[plt-scheme] Fixes for some typos in v4 documentation

From: Eric Hanchrow (offby1 at blarg.net)
Date: Sat Jan 19 11:10:13 EST 2008

Index: namespaces.scrbl
--- namespaces.scrbl	(revision 8366)
+++ namespaces.scrbl	(working copy)
@@ -76,7 +76,7 @@
 which @scheme[scheme] is built.
 To make a namespace useful, some modules much be @deftech{attached}
-from an existing namespace. Attaching a module adjust the mapping of
+from an existing namespace. Attaching a module adjusts the mapping of
 module names to instances by transitively copying entries (the module
 and all its imports) from an existing namespace's mapping. Normally,
 instead of just attaching the primitive modules---whose names and
@@ -106,7 +106,7 @@
 Note that the @scheme[parameterize] of @scheme[current-namespace] does
-not affect the meaning of identifier like @scheme[namespace-require]
+not affect the meaning of identifiers like @scheme[namespace-require]
 within the @scheme[parameterize] body. Those identifiers obtain their
 meaning from the enclosing context (probably a module). Only
 expressions that are dynamic with respect to this code, such as the
Index: contracts-gotchas.scrbl
--- contracts-gotchas.scrbl	(revision 8366)
+++ contracts-gotchas.scrbl	(working copy)
@@ -38,7 +38,7 @@
 inside the module @scheme[x]).
 To work around this, export accessor functions, rather than
-exporting the function directly, like this:
+exporting the variable directly, like this:
Index: performance.scrbl
--- performance.scrbl	(revision 8366)
+++ performance.scrbl	(working copy)
@@ -35,8 +35,8 @@
 1 (y)))] is compiled the same as the constant @scheme[5].
 On some platforms, bytecode is further compiled to native code via a
- at deftech{jut-in-time} or @deftech{JIT} compiler. The @tech{JIT}
-compiler substantially speed programs that execute tight loops,
+ at deftech{just-in-time} or @deftech{JIT} compiler. The @tech{JIT}
+compiler substantially speeds programs that execute tight loops,
 arithmetic on small integers, and arithmetic on inexact real
 numbers. Currently, @tech{JIT} compilation is supported for x86,
 x86_64 (a.k.a. AMD64), and 32-bit PowerPC processors. The @tech{JIT}
@@ -59,7 +59,7 @@
 The module system aids optimization by helping to ensure that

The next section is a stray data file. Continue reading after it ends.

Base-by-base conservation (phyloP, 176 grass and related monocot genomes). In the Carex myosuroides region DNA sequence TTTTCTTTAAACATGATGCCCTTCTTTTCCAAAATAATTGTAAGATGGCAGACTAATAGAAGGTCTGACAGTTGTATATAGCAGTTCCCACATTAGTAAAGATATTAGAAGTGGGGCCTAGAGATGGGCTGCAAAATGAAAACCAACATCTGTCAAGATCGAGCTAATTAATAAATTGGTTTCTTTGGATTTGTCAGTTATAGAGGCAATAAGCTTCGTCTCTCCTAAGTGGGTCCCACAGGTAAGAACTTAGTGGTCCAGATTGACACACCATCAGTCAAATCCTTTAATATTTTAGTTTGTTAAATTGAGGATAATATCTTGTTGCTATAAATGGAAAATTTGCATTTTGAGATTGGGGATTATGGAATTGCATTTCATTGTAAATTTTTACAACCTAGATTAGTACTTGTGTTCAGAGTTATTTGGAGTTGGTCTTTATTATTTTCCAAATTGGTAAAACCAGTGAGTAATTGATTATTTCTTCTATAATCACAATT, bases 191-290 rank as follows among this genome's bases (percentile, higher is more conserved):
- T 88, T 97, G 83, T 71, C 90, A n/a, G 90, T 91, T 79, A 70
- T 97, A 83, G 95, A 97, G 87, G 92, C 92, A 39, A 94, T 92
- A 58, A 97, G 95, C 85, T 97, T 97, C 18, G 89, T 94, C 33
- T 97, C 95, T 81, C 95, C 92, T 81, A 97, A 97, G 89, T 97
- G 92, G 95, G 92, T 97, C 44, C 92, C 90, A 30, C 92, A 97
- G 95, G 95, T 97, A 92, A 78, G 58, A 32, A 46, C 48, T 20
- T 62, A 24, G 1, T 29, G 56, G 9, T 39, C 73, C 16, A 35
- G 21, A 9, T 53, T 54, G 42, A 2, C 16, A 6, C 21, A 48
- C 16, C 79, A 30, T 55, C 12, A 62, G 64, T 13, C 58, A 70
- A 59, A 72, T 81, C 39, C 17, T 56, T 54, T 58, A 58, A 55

identifiers have the usual bindings. That is, the @scheme[+] provided
 by @schememodname[scheme/base] can be recognized by the compiler and
-inlined, which is especially imported for @tech{JIT}-compiled code.
+inlined, which is especially important for @tech{JIT}-compiled code.
 In contrast, in a traditional interactive Scheme system, the top-level
 @scheme[+] binding might be redefined, so the compiler cannot assume a
 fixed @scheme[+] binding (unless special flags or declarations
@@ -82,7 +82,7 @@
 @secref["module-set"] for more information.
 Currently, the compiler does not attempt to inline or propagate
-constant across module boundary, except for exports of the built-in
+constants across module boundaries, except for exports of the built-in
 modules (such as the one that originally provides @scheme[+]).
 The later section @secref["letrec-performance"] provides some
Index: contracts-structure.scrbl
--- contracts-structure.scrbl	(revision 8366)
+++ contracts-structure.scrbl	(working copy)
@@ -247,7 +247,7 @@
 In general, each use of @scheme[node/dc] must name the
-fields and then specify contracts for each fields. In the
+fields and then specify contracts for each field. In the
 above, the @scheme[val] field is a contract that accepts
 values between @scheme[low] and @scheme[high].
 The @scheme[left] and @scheme[right] fields are
Index: io.scrbl
--- io.scrbl	(revision 8366)
+++ io.scrbl	(working copy)
@@ -304,7 +304,7 @@
 that can be @scheme[serialize]d to a value that can be printed using
 @scheme[write] and restored via @scheme[read]. The @scheme[serialize]d
 result can be @scheme[deserialize]d to get back an instance of the
-original structure type. The serialization form an functions are
+original structure type. The serialization form and functions are
 provided by the @schememodname[scheme/serialize] library.


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